Georgia O’Keeffe began a pattern of extended stays in New Mexico in the summer of 1929, when she arrived with painter Rebecca Strand (wife of Paul Strand) and took up residence in a Taos studio provided by arts patron Mabel Dodge Luhan. “When you take a look at the paintings she did in those first five months, you find about two dozen—and more than half are totally new subjects altogether,” says Carolyn Kastner, associate curator at the Georgia O’Keeffe Museum in Santa Fe and co-organizer of the touring show “Georgia O’Keeffe in New Mexico: Architecture, Katsinam, and the Land.” The exhibition is on display at the museum through September 8 and then travels to the Heard Museum in Phoenix.
Kastner notes that O’Keeffe was “amazed by the landscape, but there is also a really strong cultural fascination that she expresses immediately.” In her first week in New Mexico, the artist bought a car, learned to drive, and went to Pueblo Indian dances. She became enchanted with crosses, adobe buildings, and bones, which would later appear in numerous paintings. “What’s clear is that she’s on fire with all this new cultural and visual stimulation,” Kastner adds.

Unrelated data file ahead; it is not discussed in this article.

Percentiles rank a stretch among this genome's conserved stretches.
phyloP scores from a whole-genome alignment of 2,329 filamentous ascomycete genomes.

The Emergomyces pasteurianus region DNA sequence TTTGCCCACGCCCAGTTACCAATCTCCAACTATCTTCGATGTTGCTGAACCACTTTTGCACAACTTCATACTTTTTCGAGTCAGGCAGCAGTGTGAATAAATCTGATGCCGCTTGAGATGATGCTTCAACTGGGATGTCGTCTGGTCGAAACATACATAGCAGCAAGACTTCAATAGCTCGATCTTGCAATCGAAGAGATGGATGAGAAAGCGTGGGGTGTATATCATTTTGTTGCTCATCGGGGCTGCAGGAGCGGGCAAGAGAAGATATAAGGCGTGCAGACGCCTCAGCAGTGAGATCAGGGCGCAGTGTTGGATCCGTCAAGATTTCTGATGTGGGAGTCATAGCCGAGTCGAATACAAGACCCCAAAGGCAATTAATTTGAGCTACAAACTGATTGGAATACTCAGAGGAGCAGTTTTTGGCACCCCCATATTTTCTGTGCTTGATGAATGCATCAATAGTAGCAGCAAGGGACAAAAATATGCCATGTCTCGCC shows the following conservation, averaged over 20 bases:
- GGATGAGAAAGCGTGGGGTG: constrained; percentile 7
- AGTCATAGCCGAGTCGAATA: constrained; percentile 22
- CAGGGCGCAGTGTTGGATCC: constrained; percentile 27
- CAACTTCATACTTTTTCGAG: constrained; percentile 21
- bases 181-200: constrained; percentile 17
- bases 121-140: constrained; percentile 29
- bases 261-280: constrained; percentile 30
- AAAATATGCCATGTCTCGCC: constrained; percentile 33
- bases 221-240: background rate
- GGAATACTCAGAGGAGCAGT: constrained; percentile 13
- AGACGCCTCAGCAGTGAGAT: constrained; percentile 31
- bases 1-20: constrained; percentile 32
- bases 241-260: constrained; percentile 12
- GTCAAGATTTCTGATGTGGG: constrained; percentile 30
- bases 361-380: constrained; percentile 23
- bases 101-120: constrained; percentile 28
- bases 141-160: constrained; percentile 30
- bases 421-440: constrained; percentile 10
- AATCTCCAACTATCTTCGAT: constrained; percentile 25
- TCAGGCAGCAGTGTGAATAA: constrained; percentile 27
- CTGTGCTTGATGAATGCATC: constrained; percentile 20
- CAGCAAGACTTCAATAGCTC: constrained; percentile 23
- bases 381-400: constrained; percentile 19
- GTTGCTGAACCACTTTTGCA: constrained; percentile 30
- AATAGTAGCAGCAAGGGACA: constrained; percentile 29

Among the most startling works in the show are paintings of katsina tithu, or kachina dolls, brightly colored wooden representations of Pueblo and Hopi spirits used in ceremonies and rituals. O’Keeffe made 16 such depictions between 1931 and 1942, which range in height from about 10 to 24 inches and can convey monumental gravity or hapless comedy. The last picture in the series is of a mournful kokopelli (fertility doll), painted in New York and looking as if it’s caught in a snowstorm. Although they remain a lesser-known aspect of her prolific career, O’Keeffe’s kachinas can be compared to her paintings of dark canyons in what she called the Black Place. “She begins in a realist technique and finishes almost always in abstraction,” says Kastner.
Other surprising subjects include horseshoes, feathers, and ceramic chickens. The origin of this last theme was discovered by Kastner and the exhibition’s other organizer, former O’Keeffe Museum curator Barbara Buhler Lynes. “We thought they might have been some kind of Hispanic artifact,” Kastner says. “But it turns out they’re porcelain roosters from Florence that Mabel Dodge Luhan brought with her from Italy and installed on top of the adobe house that she built. They’re still there, right on the roofline.”